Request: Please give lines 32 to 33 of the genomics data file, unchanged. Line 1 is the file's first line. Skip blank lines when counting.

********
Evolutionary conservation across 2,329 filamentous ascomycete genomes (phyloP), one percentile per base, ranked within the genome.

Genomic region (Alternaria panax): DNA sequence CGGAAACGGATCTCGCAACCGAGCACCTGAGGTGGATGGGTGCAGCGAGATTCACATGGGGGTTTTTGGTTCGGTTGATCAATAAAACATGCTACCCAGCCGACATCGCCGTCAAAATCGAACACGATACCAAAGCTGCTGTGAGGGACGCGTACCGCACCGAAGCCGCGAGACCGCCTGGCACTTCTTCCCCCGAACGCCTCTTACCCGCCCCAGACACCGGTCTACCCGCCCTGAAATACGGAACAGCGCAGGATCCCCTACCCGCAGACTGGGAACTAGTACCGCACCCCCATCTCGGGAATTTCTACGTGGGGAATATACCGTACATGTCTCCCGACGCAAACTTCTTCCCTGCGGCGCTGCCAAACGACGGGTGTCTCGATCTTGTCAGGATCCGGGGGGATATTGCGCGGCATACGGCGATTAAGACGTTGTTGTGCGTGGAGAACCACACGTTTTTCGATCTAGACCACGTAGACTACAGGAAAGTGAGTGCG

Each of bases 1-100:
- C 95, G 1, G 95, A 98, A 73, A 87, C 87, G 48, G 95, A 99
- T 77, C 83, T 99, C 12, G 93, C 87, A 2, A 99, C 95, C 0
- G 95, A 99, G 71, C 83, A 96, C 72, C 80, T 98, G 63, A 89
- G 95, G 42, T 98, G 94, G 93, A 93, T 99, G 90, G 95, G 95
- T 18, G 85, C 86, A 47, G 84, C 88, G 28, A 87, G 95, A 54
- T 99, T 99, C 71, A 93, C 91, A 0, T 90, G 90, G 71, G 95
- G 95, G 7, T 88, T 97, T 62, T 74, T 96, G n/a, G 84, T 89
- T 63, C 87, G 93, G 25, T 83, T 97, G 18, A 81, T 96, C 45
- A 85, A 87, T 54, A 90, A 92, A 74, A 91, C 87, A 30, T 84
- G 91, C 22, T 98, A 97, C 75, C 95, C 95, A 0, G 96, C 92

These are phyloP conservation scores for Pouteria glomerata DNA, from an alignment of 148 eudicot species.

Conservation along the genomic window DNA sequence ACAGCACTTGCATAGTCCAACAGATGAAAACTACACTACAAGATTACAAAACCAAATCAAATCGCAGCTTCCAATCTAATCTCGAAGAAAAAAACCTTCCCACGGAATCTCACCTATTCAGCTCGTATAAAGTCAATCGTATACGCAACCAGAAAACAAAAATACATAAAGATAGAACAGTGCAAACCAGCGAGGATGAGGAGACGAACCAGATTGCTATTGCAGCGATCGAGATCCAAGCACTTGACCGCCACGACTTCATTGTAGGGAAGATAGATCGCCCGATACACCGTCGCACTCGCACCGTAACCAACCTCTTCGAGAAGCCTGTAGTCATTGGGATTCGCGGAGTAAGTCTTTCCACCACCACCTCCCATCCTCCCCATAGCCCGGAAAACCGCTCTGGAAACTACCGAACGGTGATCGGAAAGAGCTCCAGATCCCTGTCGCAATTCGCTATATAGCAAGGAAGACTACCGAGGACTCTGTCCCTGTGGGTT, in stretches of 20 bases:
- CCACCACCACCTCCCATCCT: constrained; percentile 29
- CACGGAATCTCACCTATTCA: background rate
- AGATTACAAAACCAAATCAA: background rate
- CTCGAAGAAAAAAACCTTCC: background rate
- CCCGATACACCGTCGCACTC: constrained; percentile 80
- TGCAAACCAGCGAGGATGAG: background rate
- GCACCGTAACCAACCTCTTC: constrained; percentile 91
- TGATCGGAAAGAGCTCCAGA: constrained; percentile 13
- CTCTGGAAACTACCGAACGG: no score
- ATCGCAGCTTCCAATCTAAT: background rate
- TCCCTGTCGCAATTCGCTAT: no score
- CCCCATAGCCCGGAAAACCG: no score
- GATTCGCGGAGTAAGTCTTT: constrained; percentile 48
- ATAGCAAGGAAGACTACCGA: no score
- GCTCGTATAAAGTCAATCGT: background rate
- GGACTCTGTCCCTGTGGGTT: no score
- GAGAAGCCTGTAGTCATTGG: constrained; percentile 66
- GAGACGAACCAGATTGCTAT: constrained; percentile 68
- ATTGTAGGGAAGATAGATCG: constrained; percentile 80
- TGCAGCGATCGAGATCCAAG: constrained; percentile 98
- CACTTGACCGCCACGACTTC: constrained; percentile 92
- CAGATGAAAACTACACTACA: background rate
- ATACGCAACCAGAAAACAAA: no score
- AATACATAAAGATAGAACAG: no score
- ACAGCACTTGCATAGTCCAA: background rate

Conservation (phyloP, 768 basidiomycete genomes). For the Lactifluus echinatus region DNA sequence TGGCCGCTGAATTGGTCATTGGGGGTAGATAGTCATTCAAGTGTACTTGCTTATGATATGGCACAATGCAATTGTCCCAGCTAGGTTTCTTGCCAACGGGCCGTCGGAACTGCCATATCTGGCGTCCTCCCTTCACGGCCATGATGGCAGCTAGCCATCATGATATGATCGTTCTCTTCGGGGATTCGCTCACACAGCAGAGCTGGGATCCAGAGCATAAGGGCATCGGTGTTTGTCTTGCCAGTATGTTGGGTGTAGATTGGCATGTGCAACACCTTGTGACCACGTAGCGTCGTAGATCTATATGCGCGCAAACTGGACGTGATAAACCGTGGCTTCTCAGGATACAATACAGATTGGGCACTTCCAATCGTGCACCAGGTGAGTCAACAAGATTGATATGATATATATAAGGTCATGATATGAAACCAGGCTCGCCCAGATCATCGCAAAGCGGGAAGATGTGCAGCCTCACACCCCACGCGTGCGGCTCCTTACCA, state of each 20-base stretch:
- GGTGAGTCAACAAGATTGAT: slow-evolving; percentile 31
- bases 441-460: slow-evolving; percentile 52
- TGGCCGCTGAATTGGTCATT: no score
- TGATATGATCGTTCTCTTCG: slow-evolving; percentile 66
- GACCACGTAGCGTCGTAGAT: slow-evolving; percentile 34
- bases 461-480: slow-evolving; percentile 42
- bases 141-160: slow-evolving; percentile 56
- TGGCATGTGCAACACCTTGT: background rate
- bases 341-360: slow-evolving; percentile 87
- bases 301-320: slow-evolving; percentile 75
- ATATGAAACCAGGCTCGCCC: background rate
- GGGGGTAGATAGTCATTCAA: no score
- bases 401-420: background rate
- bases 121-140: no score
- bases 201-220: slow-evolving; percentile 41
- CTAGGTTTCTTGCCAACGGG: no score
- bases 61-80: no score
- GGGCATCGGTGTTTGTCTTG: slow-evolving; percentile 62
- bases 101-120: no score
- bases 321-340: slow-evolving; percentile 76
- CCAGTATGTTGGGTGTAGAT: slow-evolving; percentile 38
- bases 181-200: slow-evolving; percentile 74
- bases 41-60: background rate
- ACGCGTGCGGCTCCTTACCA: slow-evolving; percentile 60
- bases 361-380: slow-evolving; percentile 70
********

- GAGAAGCCTGTAGTCATTGG: constrained; percentile 66
- GAGACGAACCAGATTGCTAT: constrained; percentile 68